Tutorial: DIY tiny corrugated sheeting

Hi, ever since I started to turn to 15mm for Post apocalyptic things, it became more apparent that I would, inevitably, need to go hard on terrain, and shanty buildings are, hands down, one of the hallmarks of the wasteland.
But with that, came the question:
Where can I get that delicious corrugated stuff?
Sure there is a metric ton of plasticard sources and even metal corrugating machines, but I wanted something that I could source more easily and that would not waste much work space. And this is what I came up with:

The Corrugatemaster 6000


These are the materials you'll need:
  • Box of matches (use safety matches for bigger sheets)
  • 2 pieces of mdf or equivalent in resistance
  • Greenstuff or milliput
  • Sandpaper
  • PVA Glue or Wood Glue

1. Trim enough matches to fill  the 2 pieces of mdf completely.




2. Put some putty on the first piece of mdf, if you're unsure if the putty will stick, give it a brush of glue before applying the putty (don't be an idiot like me, spread the putty evenly)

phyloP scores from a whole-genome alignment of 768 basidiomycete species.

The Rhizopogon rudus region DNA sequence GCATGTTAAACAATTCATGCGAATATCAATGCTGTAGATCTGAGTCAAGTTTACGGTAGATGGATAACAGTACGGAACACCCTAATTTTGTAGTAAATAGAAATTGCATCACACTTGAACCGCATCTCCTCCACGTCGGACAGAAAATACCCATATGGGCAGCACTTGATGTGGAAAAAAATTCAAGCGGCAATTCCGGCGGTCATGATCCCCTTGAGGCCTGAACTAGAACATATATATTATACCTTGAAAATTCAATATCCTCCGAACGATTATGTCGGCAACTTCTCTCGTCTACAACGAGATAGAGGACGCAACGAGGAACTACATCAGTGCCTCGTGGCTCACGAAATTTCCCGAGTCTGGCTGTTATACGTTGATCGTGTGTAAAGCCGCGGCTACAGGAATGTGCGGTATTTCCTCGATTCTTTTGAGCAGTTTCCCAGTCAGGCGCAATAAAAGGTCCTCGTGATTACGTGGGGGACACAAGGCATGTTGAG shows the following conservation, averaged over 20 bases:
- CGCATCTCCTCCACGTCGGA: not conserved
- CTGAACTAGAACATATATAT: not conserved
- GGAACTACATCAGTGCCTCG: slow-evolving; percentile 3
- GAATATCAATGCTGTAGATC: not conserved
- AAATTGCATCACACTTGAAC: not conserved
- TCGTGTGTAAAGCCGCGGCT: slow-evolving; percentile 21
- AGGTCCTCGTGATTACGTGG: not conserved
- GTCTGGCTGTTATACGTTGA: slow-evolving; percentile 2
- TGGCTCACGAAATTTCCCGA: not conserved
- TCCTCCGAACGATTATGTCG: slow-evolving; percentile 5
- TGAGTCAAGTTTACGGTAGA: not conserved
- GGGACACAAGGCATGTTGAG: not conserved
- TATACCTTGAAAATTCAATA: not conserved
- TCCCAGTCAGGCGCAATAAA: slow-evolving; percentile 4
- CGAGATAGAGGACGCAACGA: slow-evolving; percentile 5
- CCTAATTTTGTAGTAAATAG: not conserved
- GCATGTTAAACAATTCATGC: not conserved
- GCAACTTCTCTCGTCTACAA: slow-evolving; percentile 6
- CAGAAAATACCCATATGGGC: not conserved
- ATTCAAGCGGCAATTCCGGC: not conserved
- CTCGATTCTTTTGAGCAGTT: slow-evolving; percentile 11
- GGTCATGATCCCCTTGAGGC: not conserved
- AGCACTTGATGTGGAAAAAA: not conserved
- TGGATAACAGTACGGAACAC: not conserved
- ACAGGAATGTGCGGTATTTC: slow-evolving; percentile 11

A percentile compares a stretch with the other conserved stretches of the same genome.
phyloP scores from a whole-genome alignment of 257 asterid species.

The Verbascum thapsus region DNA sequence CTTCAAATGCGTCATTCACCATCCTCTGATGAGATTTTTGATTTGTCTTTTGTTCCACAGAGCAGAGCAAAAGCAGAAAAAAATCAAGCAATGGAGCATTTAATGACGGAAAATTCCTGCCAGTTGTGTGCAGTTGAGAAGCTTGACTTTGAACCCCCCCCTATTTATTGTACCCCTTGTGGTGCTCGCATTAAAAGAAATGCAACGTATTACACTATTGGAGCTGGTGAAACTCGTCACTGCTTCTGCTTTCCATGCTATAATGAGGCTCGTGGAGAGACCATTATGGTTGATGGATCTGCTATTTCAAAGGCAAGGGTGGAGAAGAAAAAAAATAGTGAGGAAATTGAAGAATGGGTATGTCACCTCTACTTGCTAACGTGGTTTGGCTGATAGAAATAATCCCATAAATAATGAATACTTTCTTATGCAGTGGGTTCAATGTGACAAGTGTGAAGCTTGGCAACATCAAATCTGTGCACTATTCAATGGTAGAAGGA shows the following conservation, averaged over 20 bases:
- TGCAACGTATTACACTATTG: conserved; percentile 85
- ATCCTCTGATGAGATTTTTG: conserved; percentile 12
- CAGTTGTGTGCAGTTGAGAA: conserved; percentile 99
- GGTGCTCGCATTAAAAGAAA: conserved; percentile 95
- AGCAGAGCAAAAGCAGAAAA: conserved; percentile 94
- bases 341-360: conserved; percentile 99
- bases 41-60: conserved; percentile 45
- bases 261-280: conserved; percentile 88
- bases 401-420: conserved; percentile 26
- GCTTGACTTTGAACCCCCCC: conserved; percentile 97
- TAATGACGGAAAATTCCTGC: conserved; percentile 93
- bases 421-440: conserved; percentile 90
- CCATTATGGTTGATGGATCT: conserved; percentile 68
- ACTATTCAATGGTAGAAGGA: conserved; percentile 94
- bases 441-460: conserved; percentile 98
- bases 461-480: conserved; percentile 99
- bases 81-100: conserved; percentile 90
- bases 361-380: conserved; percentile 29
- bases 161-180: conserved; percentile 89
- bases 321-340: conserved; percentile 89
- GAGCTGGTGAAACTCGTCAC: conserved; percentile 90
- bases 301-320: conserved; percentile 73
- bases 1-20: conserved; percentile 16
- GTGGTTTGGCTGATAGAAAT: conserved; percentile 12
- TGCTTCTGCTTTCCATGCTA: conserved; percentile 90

3. Position each individual match making sure they have one (and only one) edge pointing up


4. Lightly sand the exposed matchsticks edges and seal each piece in PVA glue making sure some glue pools in between the matches

Variation:
Don't sand the matchsticks and be careful with PVA pooling in between the matches if you want corrugate sheets with straighter edges (in hindsight, this might have been the best choice for 15mm).

Extra Variation:
Use round toothpicks for an extra curved (albeit smaller) surface.

Now, to make the corrugated sheets, you'll need:
  • Regular boring paper
  • PVA Glue or Wood Glue
  • Tinfoil
  • Clamps
  • The Corrugatemaster 6000
1. Grab a piece of paper and fold it in half  and spread some PVA on the inside of the fold (don't overdo it)

2. Grab a bigger piece of tinfoil, fold it in half and put the glued piece of paper inside the tinfoil fold. The tinfoil is used to prevent gluing the paper to the matchsticks. I also tried parchment paper but there was a noticeable loss of detail.

3. Place everything in between the pieces of the thingamajig and put clamps on each side.

4. A couple of minutes of pressure and it's ready, be careful when disassembling everything.

5. Let it dry.

Some results.

And some wip terrain using those sheets



Hope you enjoyed reading as much as I had making this.

Comments

Popular posts from this blog